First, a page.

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Corruption, transparency failings alive and kicking in private sector

Wednesday June 26 2019

The Nairobi Hospital

Entrance to The Nairobi Hospital. PHOTO | DENNIS ONSONGO | NATION MEDIA GROUP 

ROBERT SHAW
By ROBERT SHAW
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Corruption and mismanagement dot the landscape of the public sector to the extent that we often think that is where it starts and finishes. No.

First, a lot of public sector corruption has a component input from the private sector. The unholy alliance of public and private sector entities is a lethal combination in mega, grand and petty corruption.

FORENSIC AUDIT

Secondly, corruption and corporate malfeasance, often in the form of white-collar crime, is alive and kicking in the private sector. It may not be as pervasive as in the public sector but it is prevalent, especially where the pickings are rich.

One reason why it does not necessarily get the oxygen of publicity and exposure is because, essentially, private business does not often need to account to the public. Where there are accountability requirements, they can often be kept under wraps with the usual excuses about the need for confidentiality and so on.

Let me turn to one of the more venerable institutions: the former European Hospital, now known as Nairobi Hospital. At the outset, I have to admit that I have a soft spot for the hospital as I spent nine years on its board of management at a time when it was struggling.

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This institution has a credible trailblazing past and contributed to the upholding of standards in the wider medical arena. For example, the Cicely McDonnell School of Nursing has often set the pace in nursing education and standards in Kenya over the past half a century and many reputable medical practitioners cut their teeth there.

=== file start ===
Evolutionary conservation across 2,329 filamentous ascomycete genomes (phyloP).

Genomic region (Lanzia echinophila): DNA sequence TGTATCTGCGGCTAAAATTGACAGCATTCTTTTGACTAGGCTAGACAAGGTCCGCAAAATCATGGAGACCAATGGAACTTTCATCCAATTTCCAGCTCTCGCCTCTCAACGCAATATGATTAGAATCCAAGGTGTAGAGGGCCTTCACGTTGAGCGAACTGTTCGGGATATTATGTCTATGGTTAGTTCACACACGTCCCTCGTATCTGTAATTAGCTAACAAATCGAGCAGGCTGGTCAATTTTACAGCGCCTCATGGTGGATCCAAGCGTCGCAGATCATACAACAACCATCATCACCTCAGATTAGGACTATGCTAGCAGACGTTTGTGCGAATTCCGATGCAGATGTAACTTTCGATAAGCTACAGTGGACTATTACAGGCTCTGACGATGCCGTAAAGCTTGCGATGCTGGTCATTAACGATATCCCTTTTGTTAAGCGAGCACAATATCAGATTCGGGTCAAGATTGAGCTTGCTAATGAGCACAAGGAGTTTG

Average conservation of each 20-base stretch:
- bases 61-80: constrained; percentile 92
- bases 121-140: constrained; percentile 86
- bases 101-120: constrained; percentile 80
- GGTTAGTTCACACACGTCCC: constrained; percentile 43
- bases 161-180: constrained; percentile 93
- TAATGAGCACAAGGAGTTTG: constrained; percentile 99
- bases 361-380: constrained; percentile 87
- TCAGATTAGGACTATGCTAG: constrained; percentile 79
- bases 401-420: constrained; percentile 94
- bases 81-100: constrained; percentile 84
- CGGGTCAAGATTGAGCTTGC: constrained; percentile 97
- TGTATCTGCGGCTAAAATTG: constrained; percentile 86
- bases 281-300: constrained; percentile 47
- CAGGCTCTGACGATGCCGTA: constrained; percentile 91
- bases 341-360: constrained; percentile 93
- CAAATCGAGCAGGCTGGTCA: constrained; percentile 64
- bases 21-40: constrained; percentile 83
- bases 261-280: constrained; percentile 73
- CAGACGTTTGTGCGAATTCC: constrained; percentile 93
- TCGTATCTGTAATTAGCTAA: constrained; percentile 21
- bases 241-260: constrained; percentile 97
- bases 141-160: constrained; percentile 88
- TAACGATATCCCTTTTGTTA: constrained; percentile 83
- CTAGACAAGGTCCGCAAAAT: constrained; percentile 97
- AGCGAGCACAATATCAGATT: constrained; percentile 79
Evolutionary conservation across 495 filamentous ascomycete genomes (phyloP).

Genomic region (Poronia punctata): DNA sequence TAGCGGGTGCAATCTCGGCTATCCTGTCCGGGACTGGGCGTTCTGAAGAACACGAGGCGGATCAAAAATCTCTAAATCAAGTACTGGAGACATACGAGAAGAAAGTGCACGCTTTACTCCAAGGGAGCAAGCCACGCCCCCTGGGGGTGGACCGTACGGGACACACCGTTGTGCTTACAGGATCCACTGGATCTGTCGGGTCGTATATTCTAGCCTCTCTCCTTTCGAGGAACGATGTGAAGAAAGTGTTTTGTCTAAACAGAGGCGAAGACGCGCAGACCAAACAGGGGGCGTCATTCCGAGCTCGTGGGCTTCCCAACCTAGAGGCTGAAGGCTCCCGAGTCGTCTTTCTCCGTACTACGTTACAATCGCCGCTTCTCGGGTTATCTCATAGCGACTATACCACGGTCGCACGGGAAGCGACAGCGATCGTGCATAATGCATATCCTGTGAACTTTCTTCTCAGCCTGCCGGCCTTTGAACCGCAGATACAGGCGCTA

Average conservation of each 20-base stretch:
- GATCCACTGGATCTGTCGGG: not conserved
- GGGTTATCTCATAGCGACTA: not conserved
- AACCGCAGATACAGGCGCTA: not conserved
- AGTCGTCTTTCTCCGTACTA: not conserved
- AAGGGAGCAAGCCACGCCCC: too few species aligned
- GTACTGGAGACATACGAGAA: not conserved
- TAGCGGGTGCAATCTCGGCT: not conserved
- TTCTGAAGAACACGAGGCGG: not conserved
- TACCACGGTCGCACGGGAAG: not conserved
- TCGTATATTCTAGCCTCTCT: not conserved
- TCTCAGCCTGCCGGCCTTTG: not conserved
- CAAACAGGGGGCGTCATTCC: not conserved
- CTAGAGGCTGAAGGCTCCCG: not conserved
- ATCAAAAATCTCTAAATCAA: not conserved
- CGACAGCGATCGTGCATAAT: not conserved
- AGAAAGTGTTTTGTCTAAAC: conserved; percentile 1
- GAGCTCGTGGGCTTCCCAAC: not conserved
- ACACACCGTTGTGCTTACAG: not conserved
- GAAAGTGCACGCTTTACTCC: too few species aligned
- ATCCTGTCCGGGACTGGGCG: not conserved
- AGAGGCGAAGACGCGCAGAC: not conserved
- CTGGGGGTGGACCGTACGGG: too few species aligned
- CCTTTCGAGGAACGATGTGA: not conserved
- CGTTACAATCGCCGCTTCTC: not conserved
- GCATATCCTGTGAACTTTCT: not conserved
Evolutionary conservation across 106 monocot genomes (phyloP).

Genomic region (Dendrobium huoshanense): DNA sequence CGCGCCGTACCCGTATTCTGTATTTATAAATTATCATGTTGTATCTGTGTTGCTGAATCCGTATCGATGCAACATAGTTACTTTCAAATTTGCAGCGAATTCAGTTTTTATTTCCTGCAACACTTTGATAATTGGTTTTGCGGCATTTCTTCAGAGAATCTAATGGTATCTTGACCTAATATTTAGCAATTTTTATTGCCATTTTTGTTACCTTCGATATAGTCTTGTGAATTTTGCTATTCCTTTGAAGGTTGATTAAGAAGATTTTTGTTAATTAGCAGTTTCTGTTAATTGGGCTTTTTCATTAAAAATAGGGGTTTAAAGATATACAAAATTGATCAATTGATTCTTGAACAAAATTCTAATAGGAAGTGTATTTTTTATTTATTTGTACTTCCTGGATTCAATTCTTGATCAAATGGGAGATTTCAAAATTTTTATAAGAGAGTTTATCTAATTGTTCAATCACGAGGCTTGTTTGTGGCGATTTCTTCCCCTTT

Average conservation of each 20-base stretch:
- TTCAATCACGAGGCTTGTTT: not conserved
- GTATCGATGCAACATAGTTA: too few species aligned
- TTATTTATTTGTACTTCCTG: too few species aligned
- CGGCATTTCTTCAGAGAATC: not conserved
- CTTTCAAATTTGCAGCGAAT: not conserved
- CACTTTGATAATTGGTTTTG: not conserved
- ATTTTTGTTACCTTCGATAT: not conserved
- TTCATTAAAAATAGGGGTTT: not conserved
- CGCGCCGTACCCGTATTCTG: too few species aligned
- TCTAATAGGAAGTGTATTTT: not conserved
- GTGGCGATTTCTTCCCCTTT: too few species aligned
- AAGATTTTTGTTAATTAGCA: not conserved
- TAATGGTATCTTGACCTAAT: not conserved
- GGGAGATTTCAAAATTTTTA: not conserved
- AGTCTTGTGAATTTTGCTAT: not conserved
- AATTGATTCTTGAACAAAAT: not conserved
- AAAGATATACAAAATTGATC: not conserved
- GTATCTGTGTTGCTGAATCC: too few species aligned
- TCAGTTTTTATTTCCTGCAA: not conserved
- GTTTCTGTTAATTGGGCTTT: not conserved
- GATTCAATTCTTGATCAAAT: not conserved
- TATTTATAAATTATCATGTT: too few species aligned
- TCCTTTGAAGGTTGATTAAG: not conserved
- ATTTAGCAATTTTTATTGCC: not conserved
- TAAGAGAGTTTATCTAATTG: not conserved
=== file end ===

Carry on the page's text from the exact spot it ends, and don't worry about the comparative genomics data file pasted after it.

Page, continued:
Nairobi Hospital is owned by the Kenya Hospital Association, a company limited by guarantee, and is ultimately answerable to its members, who are also shareholders and stakeholders.

Of late, Nairobi Hospital has been going through a rough patch. But this is not unusual and the name of the game is to learn what is wrong and confront and resolve the issues.

ACCOUNTING ISSUES

In the past few years, it has had three forensic audits, which have thrown up a myriad governance and accounting issues. The latest audit report exposes a number of sloppy accounting practices: Procurement procedures were not followed and some suppliers not qualified; advance payments were made to suppliers before work commenced; invoices to the tune of Sh1.7 billion were submitted before LPOs; and project variations were often in excess of 50 per cent and totalling Sh1.72 billion.

Other highlights were that initial contract values, revised contract amounts and final payments were all different when the latter two should, in theory, be the same. Cash payments totalling Sh72,159,329 in 2013 alone were not banked, along with a number of unrepresented cheques. Clients often exceeded their credit limits, hence leaving the hospital with unpaid millions.

If Nairobi Hospital were not endowed with such strong reserves, these transgressions could have brought it down.

The management, under the stewardship of its board, went on a construction binge that exceeded its needs to the extent that it has a number of underused or unused spaces, which cost a veritable fortune. The commercial launderette works at around a quarter of its capacity! There are examples of specifications that would probably not comply with WHO hospital guidelines and even the smell of sewerage in one area.

MEDICAL MANDATE

Some have argued that Nairobi Hospital has spent too much on non-core activities at the expense of its core medical mandate. Some doctors go as far as complaining that some of the medical facilities are in need of upgrading and even repair.

The board must conduct itself with probity and clean up its act. The tender for 2019 insurance policies shows at least two companies linked to board members competing. That is conflict of interest and is against the Companies Act 2015.

Nairobi Hospital must get firmly back on the rails, regain its medical heights and make its healthcare more affordable and less elitist for its many patients.

Mr Shaw is a public policy and economic analyst. [email protected]

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